School Library Journal
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Gr 3-5-Amalia is upset when her best friend announces that she is moving from Chicago to California. When Martha leaves, Amalia turns to her grandmother for comfort. It is in her kitchen and at her table that the child learns not only about her family and her Mexican heritage, but also about herself. As Abuelita shares her Christmas-card ritual with her granddaughter, Amalia is given glimpses of her aunts and uncles and her mother, and notices the care that Abuelita takes in her communication and responses with everyone. It's quite the the opposite of how Amalia treated Martha at the time of her move. When her grandmother dies suddenly, the child feels lost. Her extended family, whom she has heard so much about, is suddenly around, but instead of making her feel better, she feels worse. Through flashbacks, readers see just how close Amalia was to Abuelita and how much she relied on her for comfort and advice. Over time, with the help of the cherished Christmas-card box, she begins to heal, and by recalling Abuelita's words and deeds, she begins to reach out to her family members, and to Martha as well. This story utilizes a special intergenerational relationship to introduce Mexican culture and traditions within the themes of changing family and friendships. Spanish words and phrases are woven into the text. While it does not break new ground, this quiet story may provide a different perspective on the loss of a loved one.-Stacy Dillon, LREI, New York City (c) Copyright 2012. Library Journals LLC, a wholly owned subsidiary of Media Source, Inc. No redistribution permitted.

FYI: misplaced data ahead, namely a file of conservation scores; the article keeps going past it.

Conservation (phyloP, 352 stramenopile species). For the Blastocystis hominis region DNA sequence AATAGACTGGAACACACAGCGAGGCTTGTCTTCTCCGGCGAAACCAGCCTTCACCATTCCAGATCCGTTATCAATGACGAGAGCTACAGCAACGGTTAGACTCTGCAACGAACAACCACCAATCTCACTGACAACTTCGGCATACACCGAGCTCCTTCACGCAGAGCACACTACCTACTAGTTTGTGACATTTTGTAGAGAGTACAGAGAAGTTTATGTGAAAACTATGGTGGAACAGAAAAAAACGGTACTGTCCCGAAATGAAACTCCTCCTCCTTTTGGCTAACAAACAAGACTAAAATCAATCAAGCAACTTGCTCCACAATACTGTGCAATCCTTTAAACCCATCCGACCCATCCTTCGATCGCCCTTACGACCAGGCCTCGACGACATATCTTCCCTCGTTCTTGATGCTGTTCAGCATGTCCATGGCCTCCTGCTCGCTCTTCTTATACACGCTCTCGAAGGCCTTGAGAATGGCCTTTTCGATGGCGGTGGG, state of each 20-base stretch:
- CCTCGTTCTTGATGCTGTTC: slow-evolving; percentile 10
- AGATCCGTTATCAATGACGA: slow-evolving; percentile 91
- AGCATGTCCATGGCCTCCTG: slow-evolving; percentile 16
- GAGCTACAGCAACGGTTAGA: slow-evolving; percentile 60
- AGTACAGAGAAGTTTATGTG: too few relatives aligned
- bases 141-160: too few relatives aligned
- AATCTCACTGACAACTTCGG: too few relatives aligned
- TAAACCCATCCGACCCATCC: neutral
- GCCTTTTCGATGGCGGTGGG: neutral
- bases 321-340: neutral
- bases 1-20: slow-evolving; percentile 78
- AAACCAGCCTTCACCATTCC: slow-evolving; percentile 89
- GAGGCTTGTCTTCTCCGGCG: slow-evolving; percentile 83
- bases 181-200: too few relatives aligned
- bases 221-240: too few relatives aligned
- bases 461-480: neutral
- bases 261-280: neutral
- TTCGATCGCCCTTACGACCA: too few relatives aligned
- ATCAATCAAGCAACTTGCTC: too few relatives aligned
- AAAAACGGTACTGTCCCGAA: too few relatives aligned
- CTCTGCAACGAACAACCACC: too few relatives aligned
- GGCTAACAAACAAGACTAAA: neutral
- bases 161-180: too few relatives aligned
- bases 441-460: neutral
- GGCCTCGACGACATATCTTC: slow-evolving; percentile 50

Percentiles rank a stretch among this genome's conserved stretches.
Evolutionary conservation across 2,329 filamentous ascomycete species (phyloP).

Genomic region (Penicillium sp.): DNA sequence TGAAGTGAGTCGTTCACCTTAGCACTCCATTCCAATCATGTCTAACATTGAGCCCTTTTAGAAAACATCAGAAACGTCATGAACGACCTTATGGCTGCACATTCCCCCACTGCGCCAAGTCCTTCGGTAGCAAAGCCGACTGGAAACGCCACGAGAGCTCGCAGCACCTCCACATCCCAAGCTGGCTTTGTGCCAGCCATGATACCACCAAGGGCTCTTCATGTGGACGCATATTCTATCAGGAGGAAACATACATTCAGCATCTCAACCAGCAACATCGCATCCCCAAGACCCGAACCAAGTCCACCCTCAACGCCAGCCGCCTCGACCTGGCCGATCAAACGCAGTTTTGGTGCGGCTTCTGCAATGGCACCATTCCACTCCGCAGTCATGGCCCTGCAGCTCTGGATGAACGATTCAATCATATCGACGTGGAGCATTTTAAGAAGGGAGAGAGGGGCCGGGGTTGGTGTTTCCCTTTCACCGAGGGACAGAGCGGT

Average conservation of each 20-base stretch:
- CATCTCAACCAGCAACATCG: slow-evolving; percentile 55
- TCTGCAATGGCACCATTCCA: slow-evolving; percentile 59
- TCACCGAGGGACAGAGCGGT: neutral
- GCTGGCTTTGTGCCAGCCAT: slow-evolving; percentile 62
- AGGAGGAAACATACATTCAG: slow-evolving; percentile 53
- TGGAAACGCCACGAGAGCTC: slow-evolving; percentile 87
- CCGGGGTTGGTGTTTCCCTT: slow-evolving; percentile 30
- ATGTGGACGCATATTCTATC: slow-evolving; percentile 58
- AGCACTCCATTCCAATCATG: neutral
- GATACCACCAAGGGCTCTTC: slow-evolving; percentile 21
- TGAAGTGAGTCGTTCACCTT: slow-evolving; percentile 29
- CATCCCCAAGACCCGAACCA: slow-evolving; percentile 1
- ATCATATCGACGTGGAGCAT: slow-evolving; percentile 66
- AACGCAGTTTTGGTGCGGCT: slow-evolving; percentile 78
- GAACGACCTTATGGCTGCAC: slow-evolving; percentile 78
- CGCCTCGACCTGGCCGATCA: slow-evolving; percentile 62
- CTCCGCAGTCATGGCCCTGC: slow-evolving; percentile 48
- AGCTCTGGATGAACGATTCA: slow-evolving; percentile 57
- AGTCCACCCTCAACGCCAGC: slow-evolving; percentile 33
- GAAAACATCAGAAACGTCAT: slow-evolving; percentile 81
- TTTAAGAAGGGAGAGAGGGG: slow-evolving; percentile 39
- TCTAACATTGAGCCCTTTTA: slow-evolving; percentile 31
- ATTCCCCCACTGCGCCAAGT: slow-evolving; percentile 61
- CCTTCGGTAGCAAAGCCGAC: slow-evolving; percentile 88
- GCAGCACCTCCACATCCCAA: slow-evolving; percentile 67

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Ada and Zubizaretta's (Dancing Home) uneven collaboration focuses on the deep bond between Mexican-American sixth-grader Amalia and her grandmother. When Amalia's best friend, Martha, moves away from Chicago, Amalia's Abuelita helps Amalia cope with the anger and sorrow. But when Abuelita unexpectedly dies, Amalia descends into an overwhelming grief that renders her unable to connect with the many relatives who descend upon their household-and whose stories Abuelita often shared with her on their weekly Fridays together. The authors successfully depict family love and closeness across generations and distances, but their combined voice lacks energy, relying on summaries and platitudes: "Moments like this made their friendship so special." Two of the livelier sections are memories: one of a camping trip with Martha's family and one of Amalia's grandmother's guidance in helping her granddaughter resolve a wrong action. In the final chapters, when Amalia directly faces her grief and reaches out to her relatives, the book finally takes on an authentic emotional poignancy, bringing a closing richness to this story of a girl's first experience of loss. Ages 8-12. Agent: Adriana Dominguez, Full Circle Literary. (July) (c) Copyright PWxyz, LLC. All rights reserved.
From Booklist, Copyright © American Library Association. Used with permission.
Latina sixth-grader Amalia is so upset by her best friend Martha's move from their Chicago neighborhood to California that she can't even say good-bye. When her beloved abuelita passes away suddenly a few days later, she doesn't even have the chance to say good-bye. As her relatives arrive from various Spanish-speaking countries, their mourning also becomes a celebration of togetherness after so much time apart. All Amalia can think about is no longer spending time in her grandmother's kitchen, listening to stories about aunts, uncles, and cousins and creating delicious treats like melococha, a taffy made from honey. When her mother gives her Abuelita's olive-wood box, filled with letters sent from family over the years, Amalia realizes the importance of staying connected with Martha and just how to do it. Sprinkled with Spanish words and phrases, this quiet story charmingly emphasizes the importance of both friendship and intergenerational relationships. It concludes with simple recipes for making some of Abuelita's favorite desserts.--Leeper, Angela Copyright 2010 Booklist